have recognized this demand: for the third year in a row, the unit cost of serials declined and more and more
serial subscriptions became available to libraries. A common sense explanation is that this is happening
because of the proliferations of electronic journal subscriptions. It is not clear, though, whether the issues of
preservation and quality control (such as assuring integrity and authenticity) of the electronic medium have
been adequately addressed.
In informal conversations held with some ARL libraries, it seems that the inclusion of electronic
serials in the counts of serial subscriptions purchased caused an increase in purchased serials—often, for a
relatively small addition to the base subscription price, some publishers provide access to electronic
resources for an additional 10 or 20% surcharge. Furthermore, the elimination of the print subscription may
have resulted in discounted subscription fees for the electronic‐only title; a library may have access to the
electronic‐only version of a journal for 80% (or some other fraction) of the print subscription price.
Other factors that may be contributing to the lower serial unit cost are consortial licensing
arrangements for electronic journals, where the cost of the license is spread among participating libraries and
market pressures to control the cost of serials. The Scholarly Publishing and Academic Resources Coalition
(SPARC) was launched by ARL in June 1998 to promote competition in the scholarly publishing marketplace
by creating “partnerships” with publishers who are developing high‐quality, economical alternatives to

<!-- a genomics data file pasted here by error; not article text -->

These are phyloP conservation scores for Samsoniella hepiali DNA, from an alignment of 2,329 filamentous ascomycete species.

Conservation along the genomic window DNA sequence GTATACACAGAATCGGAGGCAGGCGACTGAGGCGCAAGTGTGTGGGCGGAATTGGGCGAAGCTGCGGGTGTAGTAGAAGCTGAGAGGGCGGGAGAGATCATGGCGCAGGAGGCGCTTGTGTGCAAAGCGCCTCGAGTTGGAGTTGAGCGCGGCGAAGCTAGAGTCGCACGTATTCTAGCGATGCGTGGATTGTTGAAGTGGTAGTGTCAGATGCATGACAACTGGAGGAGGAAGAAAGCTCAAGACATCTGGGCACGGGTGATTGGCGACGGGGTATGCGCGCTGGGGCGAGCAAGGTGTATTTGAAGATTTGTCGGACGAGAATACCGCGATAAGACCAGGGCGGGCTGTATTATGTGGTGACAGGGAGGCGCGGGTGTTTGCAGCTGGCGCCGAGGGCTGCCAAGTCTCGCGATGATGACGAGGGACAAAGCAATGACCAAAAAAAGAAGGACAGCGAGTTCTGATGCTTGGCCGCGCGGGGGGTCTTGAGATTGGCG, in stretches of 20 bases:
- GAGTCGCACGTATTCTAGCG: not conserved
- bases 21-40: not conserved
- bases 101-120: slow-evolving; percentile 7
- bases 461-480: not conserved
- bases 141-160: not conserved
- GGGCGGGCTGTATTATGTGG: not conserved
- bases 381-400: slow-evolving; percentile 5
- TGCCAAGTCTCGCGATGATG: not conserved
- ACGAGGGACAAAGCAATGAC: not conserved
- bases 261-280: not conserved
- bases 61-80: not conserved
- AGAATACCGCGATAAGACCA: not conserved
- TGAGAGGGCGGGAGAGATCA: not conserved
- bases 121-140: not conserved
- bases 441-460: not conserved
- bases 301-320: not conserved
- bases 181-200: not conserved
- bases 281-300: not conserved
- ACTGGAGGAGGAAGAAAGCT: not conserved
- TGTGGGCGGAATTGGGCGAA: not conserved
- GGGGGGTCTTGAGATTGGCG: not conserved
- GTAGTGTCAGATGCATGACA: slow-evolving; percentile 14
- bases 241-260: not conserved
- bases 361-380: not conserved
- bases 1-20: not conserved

existing high‐priced publications. SPARCʹs activities are featured in the popular press, help increase
awareness of the challenges facing libraries, and initiate specific actions aimed towards increasing
competition in the largely monopolistic field of scientific scholarly publishing.15
During the past five years, libraries have expanded the amount of material to which they provide
access by purchasing the same content in new formats and acquiring new content, often through
bundling arrangements, as well as by managing the growing amount of content available through open‐
access mechanisms. The purchase of new and dual‐format content via bundling or “big deal”
arrangements16 is probably partly responsible for the recent decline in the growth rate for serial unit
costs—libraries have added serial titles to their collections at lower incremental prices. These additional
titles are often duplicate subscriptions or titles the library would not otherwise purchase. Depending on
the publisherʹs financial model, some of the additional content may be purchased or some may come
bundled or “free” with a subscription to other products.17
15 For more information, go to the SPARC homepage: http://www.arl.org/sparc/.
16 Kenneth Frazier, “The Librarians’ Dilemma: Contemplating the Costs of the ‘Big Deal,’” D‐Lib Magazine 7, no. 3 (March 2001),
17 In the ARL Statistics, nonpurchased serials are not included in the calculation of serial unit cost.